City announces new severe weather program

City will consider extreme weather the "new norm."

July 11, 2012 | 3 min reading time

St. Louis Mayor Francis Slay today announced the establishment of a severe weather public health protection program within the Department of Health. The program will be charged with organizing people and resources to improve the prevention of death during severe weather, especially prolonged periods of extremely high or low temperatures.

 

“Whether it is power outages caused by snow and ice in the winter, tornadoes and flooding in the spring, or dangerous heat in the summer, these extreme events are happening often enough that we need to dedicate public health workers to do nothing else but organize our prevention and response,” Slay said. “Over the last decade, during severe weather events, the team in City government has been organized, thorough, and professional. I’m proud of what they have accomplished. But, with more severe weather, we have to do even better.”

 

“We must treat storms and prolonged periods of extremely high temperatures as the new norm,” said Health Director Walker. “We should come to expect it every year – and we will dedicate more time and resources to plan for these types of situations all year long.”

 

Shontae Fluelen-Hays of the Health Department will be heading the program. She will coordinate with the City’s Department of Public Safety, Fire Department, Human Services Department, Housing Authority, and other city and non-profit agencies. All year, not just during extreme weather, they will work to educate the public on how to prevent weather-related illness and will coordinate with the St. Louis Area Agency on Aging (SLAAA) to continually add individuals to the Functional Needs Registry and keep it up-to-date.

 

“All year long, not just during emergencies, we will be working to keep people safe and healthy during weather emergencies,” said Shontae Fluelen-Hays. “I will work with a team from the Health Department to educate the public on how to prevent weather-related illness and will coordinate closely with other departments to continue to improve the City’s plans.”

 

 

“We’ve found that many of the victims of extreme heat had underlying medical conditions or mental health issues,” said Walker. “I want the City to have a more exhaustive list of those individuals so we can check on them. But, even with more focus, government can’t do everything. We need to continue to remind people to be insistent that your at-risk neighbors, friends, family members, and clients go to a cool place during times of extreme heat, even when they resist.”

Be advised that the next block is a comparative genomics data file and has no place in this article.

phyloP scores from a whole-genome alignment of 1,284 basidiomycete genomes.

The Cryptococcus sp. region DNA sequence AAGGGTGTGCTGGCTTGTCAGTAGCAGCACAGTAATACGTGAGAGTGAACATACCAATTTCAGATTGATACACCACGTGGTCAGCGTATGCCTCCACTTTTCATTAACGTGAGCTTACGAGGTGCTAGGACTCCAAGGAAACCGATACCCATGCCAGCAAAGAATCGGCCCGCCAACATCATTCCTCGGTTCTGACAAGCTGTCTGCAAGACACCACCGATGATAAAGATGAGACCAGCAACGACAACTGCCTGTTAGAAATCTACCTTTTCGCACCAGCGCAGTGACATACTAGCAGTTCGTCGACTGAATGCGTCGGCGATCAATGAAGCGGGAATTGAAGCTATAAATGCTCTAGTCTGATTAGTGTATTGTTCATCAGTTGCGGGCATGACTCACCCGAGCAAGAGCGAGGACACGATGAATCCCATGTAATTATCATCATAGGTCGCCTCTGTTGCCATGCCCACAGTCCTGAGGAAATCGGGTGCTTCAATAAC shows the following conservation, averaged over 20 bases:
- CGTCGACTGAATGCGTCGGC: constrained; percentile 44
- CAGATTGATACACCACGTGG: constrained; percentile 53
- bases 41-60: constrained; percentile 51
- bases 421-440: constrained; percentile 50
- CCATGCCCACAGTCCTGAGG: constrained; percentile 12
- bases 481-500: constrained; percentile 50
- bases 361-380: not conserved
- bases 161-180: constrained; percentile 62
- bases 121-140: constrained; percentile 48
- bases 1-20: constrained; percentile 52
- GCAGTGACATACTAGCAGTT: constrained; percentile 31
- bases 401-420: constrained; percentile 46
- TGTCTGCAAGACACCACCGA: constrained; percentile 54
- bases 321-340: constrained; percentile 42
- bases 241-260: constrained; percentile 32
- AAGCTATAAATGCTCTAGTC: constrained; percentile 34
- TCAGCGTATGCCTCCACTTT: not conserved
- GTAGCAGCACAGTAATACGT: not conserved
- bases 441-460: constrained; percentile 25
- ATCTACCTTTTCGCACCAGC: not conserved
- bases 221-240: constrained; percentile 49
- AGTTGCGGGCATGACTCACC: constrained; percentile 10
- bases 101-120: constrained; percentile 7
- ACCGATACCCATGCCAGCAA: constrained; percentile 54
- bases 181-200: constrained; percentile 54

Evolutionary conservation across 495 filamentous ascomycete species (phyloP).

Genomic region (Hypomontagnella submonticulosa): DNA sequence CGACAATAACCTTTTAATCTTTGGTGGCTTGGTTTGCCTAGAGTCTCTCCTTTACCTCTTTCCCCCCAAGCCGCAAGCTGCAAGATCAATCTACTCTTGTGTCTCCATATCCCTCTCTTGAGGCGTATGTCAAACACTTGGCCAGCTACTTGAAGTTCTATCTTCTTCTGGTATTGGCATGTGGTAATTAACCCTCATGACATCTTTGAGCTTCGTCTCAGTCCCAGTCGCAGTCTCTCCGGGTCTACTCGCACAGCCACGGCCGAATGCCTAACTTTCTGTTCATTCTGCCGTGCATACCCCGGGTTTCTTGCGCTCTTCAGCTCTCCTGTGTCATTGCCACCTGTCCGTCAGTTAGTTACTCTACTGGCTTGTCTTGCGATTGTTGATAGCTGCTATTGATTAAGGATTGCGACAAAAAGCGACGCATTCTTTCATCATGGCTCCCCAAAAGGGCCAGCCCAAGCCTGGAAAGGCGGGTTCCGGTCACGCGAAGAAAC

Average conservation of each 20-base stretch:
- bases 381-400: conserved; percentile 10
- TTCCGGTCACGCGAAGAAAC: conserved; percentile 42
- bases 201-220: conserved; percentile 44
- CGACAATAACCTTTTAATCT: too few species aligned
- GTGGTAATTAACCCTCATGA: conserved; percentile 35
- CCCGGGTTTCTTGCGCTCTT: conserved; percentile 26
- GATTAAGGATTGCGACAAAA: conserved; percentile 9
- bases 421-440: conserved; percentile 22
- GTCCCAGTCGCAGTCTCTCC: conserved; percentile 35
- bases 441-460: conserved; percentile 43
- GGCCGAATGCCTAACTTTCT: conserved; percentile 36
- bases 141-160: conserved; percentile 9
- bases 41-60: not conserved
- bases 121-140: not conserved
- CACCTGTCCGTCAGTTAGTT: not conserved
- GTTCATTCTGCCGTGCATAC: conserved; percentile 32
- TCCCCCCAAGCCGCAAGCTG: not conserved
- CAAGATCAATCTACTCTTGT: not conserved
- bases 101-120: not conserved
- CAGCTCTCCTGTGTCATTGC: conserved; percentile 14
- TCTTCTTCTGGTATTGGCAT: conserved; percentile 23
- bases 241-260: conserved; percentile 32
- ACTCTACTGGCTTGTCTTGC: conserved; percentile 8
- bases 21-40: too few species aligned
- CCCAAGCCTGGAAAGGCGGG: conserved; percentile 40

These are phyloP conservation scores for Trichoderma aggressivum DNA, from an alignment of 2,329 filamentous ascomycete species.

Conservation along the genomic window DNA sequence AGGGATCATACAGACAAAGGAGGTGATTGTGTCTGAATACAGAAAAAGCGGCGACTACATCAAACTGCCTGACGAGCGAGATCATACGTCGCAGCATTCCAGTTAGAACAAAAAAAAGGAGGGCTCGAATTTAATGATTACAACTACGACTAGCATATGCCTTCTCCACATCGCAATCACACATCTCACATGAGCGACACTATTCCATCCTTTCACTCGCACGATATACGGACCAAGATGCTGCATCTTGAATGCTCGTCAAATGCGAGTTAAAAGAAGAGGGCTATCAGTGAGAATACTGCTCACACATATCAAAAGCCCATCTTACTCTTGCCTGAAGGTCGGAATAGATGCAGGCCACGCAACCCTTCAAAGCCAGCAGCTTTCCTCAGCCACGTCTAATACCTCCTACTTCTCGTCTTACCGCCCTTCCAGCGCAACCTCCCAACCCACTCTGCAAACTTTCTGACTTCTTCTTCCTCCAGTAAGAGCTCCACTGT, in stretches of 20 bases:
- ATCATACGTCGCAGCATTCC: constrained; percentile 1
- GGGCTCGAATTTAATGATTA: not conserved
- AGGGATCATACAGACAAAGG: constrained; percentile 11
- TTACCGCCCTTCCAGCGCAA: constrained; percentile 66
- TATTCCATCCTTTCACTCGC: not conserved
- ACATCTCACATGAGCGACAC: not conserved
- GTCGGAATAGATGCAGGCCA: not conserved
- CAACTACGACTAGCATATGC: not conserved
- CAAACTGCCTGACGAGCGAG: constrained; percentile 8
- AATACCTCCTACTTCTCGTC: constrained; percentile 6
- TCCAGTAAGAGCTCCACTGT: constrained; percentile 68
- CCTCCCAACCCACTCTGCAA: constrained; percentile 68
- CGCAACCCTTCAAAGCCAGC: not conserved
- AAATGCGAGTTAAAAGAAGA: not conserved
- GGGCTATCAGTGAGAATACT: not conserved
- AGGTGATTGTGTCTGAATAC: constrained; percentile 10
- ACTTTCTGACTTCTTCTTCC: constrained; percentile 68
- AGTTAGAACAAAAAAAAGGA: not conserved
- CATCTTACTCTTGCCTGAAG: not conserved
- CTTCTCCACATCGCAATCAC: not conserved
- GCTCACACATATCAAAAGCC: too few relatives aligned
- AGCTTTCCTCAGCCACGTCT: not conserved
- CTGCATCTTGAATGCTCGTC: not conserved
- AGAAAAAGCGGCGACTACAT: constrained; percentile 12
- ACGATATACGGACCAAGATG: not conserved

The City released four additional heat related deaths: Enones Berry, a 72-year-old black female, Timothy Simmonson, a 43-year-old white male, Troy Cooper, a 70-year-old black male, and Earl Rinker, a 43-year-old white male, bringing the total of heat related deaths in the City of St. Louis to 14.

 

The Health Department is also considering making the recommendation to introduce a City ordinance requiring landlords to provide and properly maintain window units or central air.

 

“Most of the victims had access to air conditioning, but when investigators turned the units on, they found that they either didn’t work or only blew hot air,” continued Walker.

 

In addition to the new program in the Health Department, the Department of Public Safety is going to raise awareness of the danger of tornadoes, thunderstorms, and high winds. The Building Division will begin an initiative to educate businesses and special event organizers that individuals must be evacuated from outdoor tents when severe weather warnings are pending.

 

“It seems like common sense, but it’s something that we have to remind people so they can keep themselves safe,” said Public Safety Director Eddie Roth. “Tents are built as temporary structures – and people should never seek refuge from severe weather in temporary structures.”

 

The City of St. Louis continues to urge people to take precaution in any type of weather.

 

“We have the potential to see extreme high and low temperatures, as well as tornadoes and dangerous storms in St.  Louis,” said Mayor Slay. “We all need to work to keep ourselves and each other safe. I continue to urge people to sign up for Nixle to get weather-related information sent directly to your phone or email, and to sign yourself or others up for the Functional Needs Registry. If you know someone who is elderly or disabled and needs an air conditioner or help paying their utility bills, please help them contact Cool Down St. Louis or the United Way for assistance.”

 

Residents can sign up for Nixle, a free service that sends alerts directly to individuals’ cell phones via text message and/or email, by visiting www.nixle.com to sign up for the alerts or by texting STLCEMA to 888777.

City residents can register on the Functional Needs Registry or can register fellow City residents on the Registry by calling Kelli McCurdy at 314-657-1676 or by visiting http://stlcityspecialneeds.org/WebPages/FAQ.aspx.

 

At risk seniors and low-income households can apply for assistance from Cool Down St. Louis at 314-241-7668, or www.cooldownstlouis.org.  Residents may also call the United  Way at 211 if they need additional assistance.

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  • Department:
    Department of Health
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